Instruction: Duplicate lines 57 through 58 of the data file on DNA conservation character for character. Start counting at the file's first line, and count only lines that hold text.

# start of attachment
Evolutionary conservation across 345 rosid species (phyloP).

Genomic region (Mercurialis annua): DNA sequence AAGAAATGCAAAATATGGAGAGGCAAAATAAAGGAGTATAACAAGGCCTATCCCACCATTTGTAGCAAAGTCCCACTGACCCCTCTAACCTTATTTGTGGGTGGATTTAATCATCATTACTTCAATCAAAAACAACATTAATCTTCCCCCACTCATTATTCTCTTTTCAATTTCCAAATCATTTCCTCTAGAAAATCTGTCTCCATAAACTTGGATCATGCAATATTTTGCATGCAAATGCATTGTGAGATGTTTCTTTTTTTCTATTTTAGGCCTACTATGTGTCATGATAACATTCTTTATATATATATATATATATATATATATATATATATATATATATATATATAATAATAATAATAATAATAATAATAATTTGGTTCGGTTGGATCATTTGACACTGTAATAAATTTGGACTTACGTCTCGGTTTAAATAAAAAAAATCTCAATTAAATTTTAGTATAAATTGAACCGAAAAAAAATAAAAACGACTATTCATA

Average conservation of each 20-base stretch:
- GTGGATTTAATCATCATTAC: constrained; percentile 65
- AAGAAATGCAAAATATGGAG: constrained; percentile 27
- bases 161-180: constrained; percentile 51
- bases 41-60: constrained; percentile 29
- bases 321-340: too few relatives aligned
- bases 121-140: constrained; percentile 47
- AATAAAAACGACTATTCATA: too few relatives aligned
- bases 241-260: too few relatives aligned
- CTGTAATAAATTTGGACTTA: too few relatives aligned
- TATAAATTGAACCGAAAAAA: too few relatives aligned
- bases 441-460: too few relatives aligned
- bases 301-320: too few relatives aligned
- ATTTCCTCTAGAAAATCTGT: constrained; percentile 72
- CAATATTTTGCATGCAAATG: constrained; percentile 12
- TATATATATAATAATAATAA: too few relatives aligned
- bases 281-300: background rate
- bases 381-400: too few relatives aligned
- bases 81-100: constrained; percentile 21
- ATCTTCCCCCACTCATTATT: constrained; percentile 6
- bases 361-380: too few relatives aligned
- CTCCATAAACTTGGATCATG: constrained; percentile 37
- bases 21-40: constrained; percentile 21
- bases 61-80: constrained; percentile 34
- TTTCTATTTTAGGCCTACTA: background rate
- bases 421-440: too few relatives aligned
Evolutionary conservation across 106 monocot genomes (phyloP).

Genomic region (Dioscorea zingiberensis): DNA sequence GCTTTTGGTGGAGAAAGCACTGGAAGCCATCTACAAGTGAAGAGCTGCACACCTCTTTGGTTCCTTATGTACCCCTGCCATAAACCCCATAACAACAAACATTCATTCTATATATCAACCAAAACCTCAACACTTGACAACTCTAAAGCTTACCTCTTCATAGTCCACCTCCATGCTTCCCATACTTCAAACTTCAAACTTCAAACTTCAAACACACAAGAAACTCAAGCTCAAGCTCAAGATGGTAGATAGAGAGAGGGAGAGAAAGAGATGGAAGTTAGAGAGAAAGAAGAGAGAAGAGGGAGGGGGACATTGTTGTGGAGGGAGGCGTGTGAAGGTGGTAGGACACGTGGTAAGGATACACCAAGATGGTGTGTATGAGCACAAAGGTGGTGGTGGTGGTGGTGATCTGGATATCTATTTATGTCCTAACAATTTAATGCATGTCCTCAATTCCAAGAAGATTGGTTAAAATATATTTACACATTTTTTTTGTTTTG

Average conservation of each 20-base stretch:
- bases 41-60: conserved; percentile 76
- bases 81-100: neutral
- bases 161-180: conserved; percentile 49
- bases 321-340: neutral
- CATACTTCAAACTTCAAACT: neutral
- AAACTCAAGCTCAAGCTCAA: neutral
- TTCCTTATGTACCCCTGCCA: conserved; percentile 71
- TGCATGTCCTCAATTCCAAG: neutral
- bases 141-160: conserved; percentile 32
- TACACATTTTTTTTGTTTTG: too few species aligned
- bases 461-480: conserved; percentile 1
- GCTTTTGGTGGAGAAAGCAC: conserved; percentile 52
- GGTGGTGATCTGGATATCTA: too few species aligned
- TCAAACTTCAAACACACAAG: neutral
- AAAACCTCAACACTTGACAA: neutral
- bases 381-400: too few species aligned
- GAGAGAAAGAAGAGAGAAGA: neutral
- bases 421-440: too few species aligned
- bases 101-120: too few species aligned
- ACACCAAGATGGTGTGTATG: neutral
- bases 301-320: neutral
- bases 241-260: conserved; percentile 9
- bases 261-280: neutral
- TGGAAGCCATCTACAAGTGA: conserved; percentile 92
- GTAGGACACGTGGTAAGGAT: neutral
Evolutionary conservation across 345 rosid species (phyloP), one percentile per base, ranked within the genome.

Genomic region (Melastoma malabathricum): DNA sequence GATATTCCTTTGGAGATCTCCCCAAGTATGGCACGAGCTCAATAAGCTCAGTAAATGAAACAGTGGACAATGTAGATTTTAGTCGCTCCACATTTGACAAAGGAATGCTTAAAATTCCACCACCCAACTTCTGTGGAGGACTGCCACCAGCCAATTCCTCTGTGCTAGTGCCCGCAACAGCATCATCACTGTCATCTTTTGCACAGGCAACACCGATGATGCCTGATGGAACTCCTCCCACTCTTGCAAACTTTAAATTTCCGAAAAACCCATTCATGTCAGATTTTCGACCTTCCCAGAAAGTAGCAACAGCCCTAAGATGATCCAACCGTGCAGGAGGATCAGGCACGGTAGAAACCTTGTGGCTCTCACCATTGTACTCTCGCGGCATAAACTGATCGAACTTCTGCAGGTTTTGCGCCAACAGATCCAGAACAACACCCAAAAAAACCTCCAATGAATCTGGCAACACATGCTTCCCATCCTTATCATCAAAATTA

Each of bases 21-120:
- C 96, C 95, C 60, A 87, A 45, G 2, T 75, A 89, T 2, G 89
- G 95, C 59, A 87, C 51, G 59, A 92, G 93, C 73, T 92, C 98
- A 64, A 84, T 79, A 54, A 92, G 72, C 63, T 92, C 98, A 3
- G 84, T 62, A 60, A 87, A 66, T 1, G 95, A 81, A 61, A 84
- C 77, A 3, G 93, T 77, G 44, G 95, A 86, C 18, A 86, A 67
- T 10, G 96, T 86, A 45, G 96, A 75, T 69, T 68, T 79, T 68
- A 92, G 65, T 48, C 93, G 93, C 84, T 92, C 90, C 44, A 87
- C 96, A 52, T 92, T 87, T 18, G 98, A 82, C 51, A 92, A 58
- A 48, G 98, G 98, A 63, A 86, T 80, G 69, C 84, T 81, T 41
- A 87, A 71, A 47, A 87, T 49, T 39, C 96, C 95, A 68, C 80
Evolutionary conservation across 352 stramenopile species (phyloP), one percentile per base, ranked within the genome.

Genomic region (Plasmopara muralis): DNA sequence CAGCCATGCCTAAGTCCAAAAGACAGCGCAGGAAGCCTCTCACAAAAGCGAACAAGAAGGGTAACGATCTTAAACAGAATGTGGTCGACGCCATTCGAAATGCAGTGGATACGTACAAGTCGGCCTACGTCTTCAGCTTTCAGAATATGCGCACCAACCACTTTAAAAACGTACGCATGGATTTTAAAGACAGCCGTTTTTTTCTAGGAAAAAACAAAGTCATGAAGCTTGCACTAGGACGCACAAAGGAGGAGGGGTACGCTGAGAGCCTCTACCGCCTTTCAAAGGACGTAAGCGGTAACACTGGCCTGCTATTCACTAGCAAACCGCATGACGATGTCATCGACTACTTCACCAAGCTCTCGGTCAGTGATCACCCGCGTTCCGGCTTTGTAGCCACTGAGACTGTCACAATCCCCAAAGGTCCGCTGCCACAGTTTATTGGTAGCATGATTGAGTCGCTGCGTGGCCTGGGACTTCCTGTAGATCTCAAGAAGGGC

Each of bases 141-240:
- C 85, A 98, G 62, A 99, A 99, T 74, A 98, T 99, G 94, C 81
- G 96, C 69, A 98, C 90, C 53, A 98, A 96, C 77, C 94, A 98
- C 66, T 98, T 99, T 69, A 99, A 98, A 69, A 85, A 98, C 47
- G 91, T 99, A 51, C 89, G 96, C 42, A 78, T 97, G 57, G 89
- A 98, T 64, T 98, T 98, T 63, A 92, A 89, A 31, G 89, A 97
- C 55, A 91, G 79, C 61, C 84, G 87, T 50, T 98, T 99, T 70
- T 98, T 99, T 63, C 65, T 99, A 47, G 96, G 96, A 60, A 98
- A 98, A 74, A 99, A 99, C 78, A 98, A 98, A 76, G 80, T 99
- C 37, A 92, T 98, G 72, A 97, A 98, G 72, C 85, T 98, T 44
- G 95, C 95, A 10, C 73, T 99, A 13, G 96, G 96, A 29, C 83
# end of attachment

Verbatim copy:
Evolutionary conservation across 345 rosid species (phyloP), one percentile per base, ranked within the genome.

Genomic region (Melastoma malabathricum): DNA sequence GATATTCCTTTGGAGATCTCCCCAAGTATGGCACGAGCTCAATAAGCTCAGTAAATGAAACAGTGGACAATGTAGATTTTAGTCGCTCCACATTTGACAAAGGAATGCTTAAAATTCCACCACCCAACTTCTGTGGAGGACTGCCACCAGCCAATTCCTCTGTGCTAGTGCCCGCAACAGCATCATCACTGTCATCTTTTGCACAGGCAACACCGATGATGCCTGATGGAACTCCTCCCACTCTTGCAAACTTTAAATTTCCGAAAAACCCATTCATGTCAGATTTTCGACCTTCCCAGAAAGTAGCAACAGCCCTAAGATGATCCAACCGTGCAGGAGGATCAGGCACGGTAGAAACCTTGTGGCTCTCACCATTGTACTCTCGCGGCATAAACTGATCGAACTTCTGCAGGTTTTGCGCCAACAGATCCAGAACAACACCCAAAAAAACCTCCAATGAATCTGGCAACACATGCTTCCCATCCTTATCATCAAAATTA